Case Study: Analyzing Plate Motion in the Pacific Northwest
Global Positioning System (GPS) Technologies Document Plate Motion
When Albert Wegener first proposed the idea of continental drift, many scientists viewed him as the laughingstock of his day. Except for the "coincidental" fit of a few coastlines and some interesting fossil distributions, most members of the scientific community could not accept that continents moved, because they saw no evidence of motion. Today, Global Positioning System (GPS) technologies are providing direct evidence of plate motion. High-precision GPS data document tectonic motion, and these data are being used to refine models and create visualizations that convey our current understanding of plate tectonics.
Most plates move less than a millimeter per day; this movement is imperceptible to human senses. However, this daily motion translates to 1-10 centimeters of movement over a year, and that yearly motion translates to 10-50 kilometers of movement over a million years. This slow but relentless motion eventually results in soaring mountains, rumbling earthquakes, and exploding volcanoes.
One place where plates have been moving for millions of years is the Pacific Northwest, where the Juan de Fuca plate dives under the North American plate in a process known as subduction. The region is called the Cascadia Subduction Zone (CSZ). Processes associated with the CSZ have generated the scenic landscape for which the Pacific Northwest is known, including the rugged Cascades and Coast Range Mountains. The subduction zone is also responsible for large earthquakes, volcanic eruptions, and occasional tsunamis.
The Plate Boundary Observatory Collects and Analyzes GPS Data
The Plate Boundary Observatory (PBO) collects location data from a network of continuous high-precision GPS units that are coupled to bedrock across the CSZ. GPS technology has matured to the point that it can be used to detect the very small daily motion of tectonic plates. When they were initially used for geodesy, GPS location data were collected only once per year. With motion averaged over an entire year, the details of events that happened on shorter time scales simply didn't show up. With the increased temporal resolution of the PBO network, we can examine fine details of short- and long-term geologic processes.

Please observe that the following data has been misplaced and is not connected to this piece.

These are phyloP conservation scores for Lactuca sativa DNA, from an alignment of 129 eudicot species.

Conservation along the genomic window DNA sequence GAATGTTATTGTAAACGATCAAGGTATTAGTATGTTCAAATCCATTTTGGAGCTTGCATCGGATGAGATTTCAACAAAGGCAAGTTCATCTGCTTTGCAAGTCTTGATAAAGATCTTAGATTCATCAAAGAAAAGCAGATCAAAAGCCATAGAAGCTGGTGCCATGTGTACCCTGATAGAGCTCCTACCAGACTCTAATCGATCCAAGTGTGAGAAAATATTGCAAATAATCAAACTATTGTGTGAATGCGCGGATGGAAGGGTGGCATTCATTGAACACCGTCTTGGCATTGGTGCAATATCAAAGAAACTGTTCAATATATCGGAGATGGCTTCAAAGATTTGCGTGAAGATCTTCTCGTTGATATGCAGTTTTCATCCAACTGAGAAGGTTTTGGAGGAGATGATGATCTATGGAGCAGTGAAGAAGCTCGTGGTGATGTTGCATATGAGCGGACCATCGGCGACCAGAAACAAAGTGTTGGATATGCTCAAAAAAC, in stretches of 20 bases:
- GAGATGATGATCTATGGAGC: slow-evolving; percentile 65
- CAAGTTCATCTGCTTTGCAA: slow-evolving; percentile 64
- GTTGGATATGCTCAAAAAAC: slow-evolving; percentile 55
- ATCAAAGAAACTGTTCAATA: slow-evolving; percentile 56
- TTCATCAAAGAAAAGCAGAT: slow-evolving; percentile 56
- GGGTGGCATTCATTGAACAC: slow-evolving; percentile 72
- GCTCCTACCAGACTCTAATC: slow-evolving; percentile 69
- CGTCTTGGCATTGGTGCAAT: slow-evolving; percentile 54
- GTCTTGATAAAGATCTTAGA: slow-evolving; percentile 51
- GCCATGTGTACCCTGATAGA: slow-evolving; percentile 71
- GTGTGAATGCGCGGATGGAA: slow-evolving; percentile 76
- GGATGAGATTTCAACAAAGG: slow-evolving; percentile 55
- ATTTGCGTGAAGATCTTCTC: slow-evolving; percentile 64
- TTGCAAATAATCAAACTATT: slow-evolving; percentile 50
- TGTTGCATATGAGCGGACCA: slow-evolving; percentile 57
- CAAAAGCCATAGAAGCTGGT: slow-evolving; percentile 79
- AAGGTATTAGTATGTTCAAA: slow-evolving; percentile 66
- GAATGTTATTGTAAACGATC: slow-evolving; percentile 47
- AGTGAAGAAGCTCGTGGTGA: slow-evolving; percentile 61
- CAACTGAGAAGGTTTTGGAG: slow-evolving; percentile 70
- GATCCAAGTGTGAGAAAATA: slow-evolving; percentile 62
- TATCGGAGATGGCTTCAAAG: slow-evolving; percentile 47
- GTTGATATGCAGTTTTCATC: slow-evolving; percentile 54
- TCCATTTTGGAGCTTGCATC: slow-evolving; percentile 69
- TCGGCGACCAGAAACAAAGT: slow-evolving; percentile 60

PBO data enable users to uncover the detailed movement and deformation of the "rigid" tectonic plates near the CSZ. Small differences in the motions of GPS stations can reveal locked portions of the subduction zone where stress is building and the earthquake danger rising. GPS stations can also detect surface bulging due to upwelling magma, perhaps giving early warning of important changes taking place under restless volcanos.
The precision of these data has also facilitated discovery of a newly recognized phenomenon called Episodic Tremor and Slip (ETS). Until recently, motion on a subduction zone fault was assumed to be constant in direction and speed between the time of major earthquakes. Scientists believed that accumulating tectonic pressure along a fault would continue to steadily deform the crustal rocks around the fault until an earthquake occurred, rupturing the fault and releasing the pressure. Now, GPS data have revealed a more interesting and complicated story. At regular intervals, GPS stations on the northern Cascadia margin have exhibited transient motions of 5 or 6 millimeters within a couple of weeks, implying deep fault slip of several centimeters. These transient motions are directed seaward, opposite to the direction of long-term squeezing of the coastal margin. Over the same time period, sensitive seismometers have recorded tremor-like signals that accompany these episodes of deep slip. While earthquakes usually last just seconds or minutes, this slow release of pulsing seismic energy occurs over the entire one or two weeks of slip. The total amount of seismic energy released in these events is large, on average equalling that of a magnitude 6.6 earthquake.
The significance of ETS events is currently being debated, but consensus is arising that they represent a fairly rapid release of some of the subduction zone's stored stress. This release can cause a transfer of stress to shallower faults. Some researchers are exploring how these events might aid them in the prediction of the next large earthquake in the region. As a result, ETS represents an important new observation of unexpected behavior on a subduction zone—one that wouldn't have been made without high-resolution GPS data.
In this chapter, you examine GPS data to explore plate motion and its relation to regional geology. Specifically, find the annual velocity vector of one or more PBO stations in the Pacific Northwest and plot them on a map. By compiling a map showing velocity vectors for several GPS stations, you can determine the general motion of the North American plate and explore the smaller-scale differences of motion in the region.